I sat, exhausted. A man next to me was dropping out and calling the SAG wagon to take him home. He had been vomiting, apparently, and was very dehydrated. I always ride with a tube of Pepto-Bismol chewable tablets in my bento box, and offered him some, which he gladly accepted. I was so upset for this man---there was no medical help. I didn't really see medical aide at any stops---not that I was looking---but here, in the middle of nowhere, 63 hot and hilly miles in, there should have been some. There should have been Pepto-Bismol, there should have been sunscreen for bikers to reapply, there should have been proper food to fuel and liquid with actual electrolytes to hydrate, not tap water. Steve and I didn't stay long. I needed to find fuel.
|Steve and I at mile 63. I'm utterly wiped out here.|
The SAG stop is at the end of an out-and-back, and so we retraced our route. Steve knew of a little store we could stop at, and we couldn't have found it at a better time. We pulled in, and I loaded up on two new cold bottles of Gatorade to refill my bottles, some donuts, some chips (ah, salt!) and an ice-cold bottle of Diet Coke. I was in heaven. I was glad I had thought to bring some cash and my credit card with me---clearly I needed it. Sadly, many, many cyclists also pulled into the store to refuel. This was unacceptable---there is no reason for people to have to stop to buy their own fuel and hydration five miles out from the aide station.
Now caffeinated, refueled and revived, we continued on our way. We had to climb up out of Ramona, which is a valley, but it wasn't too bad. On our way into Ramona, when we were coasting down into the valley, I was dreading the way back, but really it wasn't bad at all. Maybe it was because I was in a caffeine daze? Regardless, we finally got back to Scripps Poway Parkway and had the delightful descent---the opposite of the awful climb we had to do to get up in the first place. It was a great reward. At the bottom of the hill we turned right and hit the last SAG stop (which was the same stop as SAG #3). This time they had a cooler full of ice---and soda! I gladly took another Diet Coke, as well as some ice the volunteers offered (which I put down my shirt to help cool off).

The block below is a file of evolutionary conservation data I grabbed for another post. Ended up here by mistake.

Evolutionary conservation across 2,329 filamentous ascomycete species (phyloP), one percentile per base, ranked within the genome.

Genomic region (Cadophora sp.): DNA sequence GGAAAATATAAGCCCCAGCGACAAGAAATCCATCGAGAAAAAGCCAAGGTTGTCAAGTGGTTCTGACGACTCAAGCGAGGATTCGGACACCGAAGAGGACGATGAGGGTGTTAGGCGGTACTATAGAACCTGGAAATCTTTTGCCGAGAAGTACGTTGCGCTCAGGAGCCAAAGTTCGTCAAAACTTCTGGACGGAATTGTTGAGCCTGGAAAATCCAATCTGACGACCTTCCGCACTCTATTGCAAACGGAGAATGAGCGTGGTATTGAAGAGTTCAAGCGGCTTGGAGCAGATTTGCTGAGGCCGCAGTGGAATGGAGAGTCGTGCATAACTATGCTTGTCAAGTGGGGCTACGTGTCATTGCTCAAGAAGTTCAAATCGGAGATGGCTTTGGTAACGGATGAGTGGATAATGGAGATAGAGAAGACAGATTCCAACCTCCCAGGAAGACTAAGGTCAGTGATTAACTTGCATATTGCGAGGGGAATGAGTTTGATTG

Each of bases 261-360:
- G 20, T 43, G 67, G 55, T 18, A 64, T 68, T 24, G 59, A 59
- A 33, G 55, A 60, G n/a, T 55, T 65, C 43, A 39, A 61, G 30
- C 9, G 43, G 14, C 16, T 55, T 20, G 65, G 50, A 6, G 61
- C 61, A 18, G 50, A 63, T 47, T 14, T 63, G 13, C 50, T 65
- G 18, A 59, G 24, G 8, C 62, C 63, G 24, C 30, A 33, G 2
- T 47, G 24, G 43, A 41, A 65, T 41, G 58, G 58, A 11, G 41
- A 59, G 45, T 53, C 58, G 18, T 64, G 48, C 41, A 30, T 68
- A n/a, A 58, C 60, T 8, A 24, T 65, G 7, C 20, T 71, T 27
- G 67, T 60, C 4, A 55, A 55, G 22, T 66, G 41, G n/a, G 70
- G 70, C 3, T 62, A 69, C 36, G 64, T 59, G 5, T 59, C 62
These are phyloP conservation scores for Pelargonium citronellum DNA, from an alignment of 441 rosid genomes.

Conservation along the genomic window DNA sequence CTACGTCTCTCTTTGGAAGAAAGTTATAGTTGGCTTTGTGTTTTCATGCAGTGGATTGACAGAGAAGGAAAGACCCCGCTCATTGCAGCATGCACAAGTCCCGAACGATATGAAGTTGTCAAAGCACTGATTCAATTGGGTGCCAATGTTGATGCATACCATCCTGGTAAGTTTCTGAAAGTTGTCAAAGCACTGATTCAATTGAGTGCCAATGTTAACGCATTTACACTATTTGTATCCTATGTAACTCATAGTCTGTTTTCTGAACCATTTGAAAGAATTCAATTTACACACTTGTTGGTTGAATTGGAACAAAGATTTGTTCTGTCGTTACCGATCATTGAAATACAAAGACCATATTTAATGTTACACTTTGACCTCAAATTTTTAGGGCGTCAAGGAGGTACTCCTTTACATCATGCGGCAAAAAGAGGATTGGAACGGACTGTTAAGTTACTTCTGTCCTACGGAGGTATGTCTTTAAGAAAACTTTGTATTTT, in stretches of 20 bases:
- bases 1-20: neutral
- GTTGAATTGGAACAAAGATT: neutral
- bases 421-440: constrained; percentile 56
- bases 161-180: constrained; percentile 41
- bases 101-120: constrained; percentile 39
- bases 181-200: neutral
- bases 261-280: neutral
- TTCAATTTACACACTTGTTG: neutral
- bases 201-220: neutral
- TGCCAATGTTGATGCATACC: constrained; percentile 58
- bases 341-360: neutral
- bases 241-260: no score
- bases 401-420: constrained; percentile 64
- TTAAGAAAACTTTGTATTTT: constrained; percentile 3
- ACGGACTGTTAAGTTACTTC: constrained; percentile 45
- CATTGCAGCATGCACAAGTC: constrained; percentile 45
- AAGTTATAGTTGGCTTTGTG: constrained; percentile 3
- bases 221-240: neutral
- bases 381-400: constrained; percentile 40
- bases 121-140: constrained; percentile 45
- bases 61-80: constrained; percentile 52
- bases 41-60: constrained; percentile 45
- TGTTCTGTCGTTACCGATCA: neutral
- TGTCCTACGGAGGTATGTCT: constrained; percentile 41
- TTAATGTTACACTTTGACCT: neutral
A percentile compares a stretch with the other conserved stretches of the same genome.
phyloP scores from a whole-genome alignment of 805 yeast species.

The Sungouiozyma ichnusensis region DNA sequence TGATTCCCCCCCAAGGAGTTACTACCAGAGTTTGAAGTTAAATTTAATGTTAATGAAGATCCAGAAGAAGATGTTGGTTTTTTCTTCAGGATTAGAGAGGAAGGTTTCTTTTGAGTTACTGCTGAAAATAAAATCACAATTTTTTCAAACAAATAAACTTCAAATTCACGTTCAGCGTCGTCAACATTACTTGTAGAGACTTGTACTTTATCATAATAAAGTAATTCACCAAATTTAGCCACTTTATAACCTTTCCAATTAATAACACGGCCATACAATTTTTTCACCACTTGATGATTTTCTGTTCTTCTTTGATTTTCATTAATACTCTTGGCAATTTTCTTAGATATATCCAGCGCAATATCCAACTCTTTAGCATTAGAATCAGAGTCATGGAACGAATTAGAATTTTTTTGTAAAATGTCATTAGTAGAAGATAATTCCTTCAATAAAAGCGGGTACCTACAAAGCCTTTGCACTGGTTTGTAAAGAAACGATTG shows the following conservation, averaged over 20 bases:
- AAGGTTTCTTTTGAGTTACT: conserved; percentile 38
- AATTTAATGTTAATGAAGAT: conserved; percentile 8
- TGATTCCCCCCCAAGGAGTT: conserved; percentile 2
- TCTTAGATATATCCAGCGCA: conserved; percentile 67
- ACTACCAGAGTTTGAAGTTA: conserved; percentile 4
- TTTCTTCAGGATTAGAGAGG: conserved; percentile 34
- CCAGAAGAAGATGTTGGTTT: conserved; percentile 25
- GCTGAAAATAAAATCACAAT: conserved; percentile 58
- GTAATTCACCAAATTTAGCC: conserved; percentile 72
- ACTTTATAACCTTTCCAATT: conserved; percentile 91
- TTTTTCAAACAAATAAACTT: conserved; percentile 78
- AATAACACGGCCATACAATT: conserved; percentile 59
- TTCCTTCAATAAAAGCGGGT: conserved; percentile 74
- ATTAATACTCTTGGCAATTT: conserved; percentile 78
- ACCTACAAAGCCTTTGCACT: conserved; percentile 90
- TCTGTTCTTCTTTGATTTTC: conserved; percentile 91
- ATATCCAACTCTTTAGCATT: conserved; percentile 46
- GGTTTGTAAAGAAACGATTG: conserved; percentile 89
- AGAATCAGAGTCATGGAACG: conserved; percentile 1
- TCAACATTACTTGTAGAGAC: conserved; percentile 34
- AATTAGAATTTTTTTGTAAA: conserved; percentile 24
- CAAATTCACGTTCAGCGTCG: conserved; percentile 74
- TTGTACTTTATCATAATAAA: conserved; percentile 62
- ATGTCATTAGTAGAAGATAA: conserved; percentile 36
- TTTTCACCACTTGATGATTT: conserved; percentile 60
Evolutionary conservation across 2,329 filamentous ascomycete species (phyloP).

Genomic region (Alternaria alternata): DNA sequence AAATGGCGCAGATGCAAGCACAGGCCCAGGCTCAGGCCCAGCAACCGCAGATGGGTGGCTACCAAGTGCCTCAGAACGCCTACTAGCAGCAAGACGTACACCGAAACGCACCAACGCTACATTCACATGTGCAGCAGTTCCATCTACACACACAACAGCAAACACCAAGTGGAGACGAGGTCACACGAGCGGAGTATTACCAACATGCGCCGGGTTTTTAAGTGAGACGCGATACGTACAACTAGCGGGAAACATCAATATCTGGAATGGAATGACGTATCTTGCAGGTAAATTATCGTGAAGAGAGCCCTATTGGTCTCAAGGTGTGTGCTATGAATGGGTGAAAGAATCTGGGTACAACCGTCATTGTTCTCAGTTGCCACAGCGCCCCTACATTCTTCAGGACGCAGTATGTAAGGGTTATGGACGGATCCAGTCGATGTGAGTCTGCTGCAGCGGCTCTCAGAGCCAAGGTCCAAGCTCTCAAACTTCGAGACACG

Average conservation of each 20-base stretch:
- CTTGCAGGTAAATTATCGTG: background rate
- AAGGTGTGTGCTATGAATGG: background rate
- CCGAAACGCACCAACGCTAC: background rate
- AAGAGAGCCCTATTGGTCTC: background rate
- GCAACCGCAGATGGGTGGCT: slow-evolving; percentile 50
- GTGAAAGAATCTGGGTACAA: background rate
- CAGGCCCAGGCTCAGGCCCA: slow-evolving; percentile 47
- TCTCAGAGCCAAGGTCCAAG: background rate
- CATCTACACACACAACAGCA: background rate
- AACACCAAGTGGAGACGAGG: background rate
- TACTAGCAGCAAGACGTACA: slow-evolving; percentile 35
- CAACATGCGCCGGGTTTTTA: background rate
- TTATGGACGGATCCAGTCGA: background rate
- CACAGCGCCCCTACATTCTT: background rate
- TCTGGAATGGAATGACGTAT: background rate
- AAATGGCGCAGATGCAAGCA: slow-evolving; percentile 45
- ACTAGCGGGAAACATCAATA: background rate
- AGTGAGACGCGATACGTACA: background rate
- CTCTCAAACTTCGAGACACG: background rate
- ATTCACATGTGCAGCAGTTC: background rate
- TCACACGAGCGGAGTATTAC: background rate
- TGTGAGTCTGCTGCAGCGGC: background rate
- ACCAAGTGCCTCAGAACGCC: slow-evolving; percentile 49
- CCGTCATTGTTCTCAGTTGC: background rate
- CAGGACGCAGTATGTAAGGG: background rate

At this point, I was not in great shape. It was mile 83, which meant that not only was I physically exhausted and done after those hard hills and miles in the heat, but more I was mentally exhausted. Steve pointed out that I had "only" 22 miles left. Yes, that's a short distance for me now, but it seemed so long at the time. All I wanted to do was go home. This is where I really had to pull out my inner strength as an endurance athlete---the strength that says "suck it up, buttercup, you're finishing what you started". So after a longer-than-planned break at the mile 83 SAG stop, we got back on our bikes. I was also having an issue with my palms--they were chafing from all the pressure I was putting on them riding--and ended up putting the padded gloves back on (I had shed them earlier because the gloves were chafing between two of my fingers, but now the palm situation seemed the worse evil).
Steve and I had some little celebrations along the way. At mile 81, it was officially the longest ride I'd ever done. And at mile 100---I had biked a century, even if the ride wasn't over yet!
The rest of the ride somehow went by. Steve got a flat tire, and urged D and I to go on ahead of us (at this point D had caught up with us and rode the rest of the way in with us). While I was sorry Steve got a flat, personally I was happy to have another break, so I waited. He changed it quickly (in about 1/4 the time it would take me) and we were back on our way. Onto the oh-so-familiar SR-56 bike path, onto Rancho Penaquitos Avenue.....some turns, some climbs, some descents and then we were back at the Three Witches, this time going down. Oh, how l loved going down.
The last few miles were rollers, mostly a fun downhill that I was able to coast, going through Fairbanks Ranch and Olivenhain. I loved that part---so beautiful, and with it mostly flat or downhill it was actually enjoyable. The very last part was an uphill, but it looked worse than it was, thankfully. A right turn into Mira Costa College, through the finish line (where G and his wife were already there, waiting and taking pictures) and I was done. I was a century rider. The website said it was 105 miles. My Garmin read 105.8...while Steve's said it was 106.2. I like Steve's better. As he said, we biked a century and a 10k!
|G's wife got this great shot of me about to cross the finish|
|my new jersey|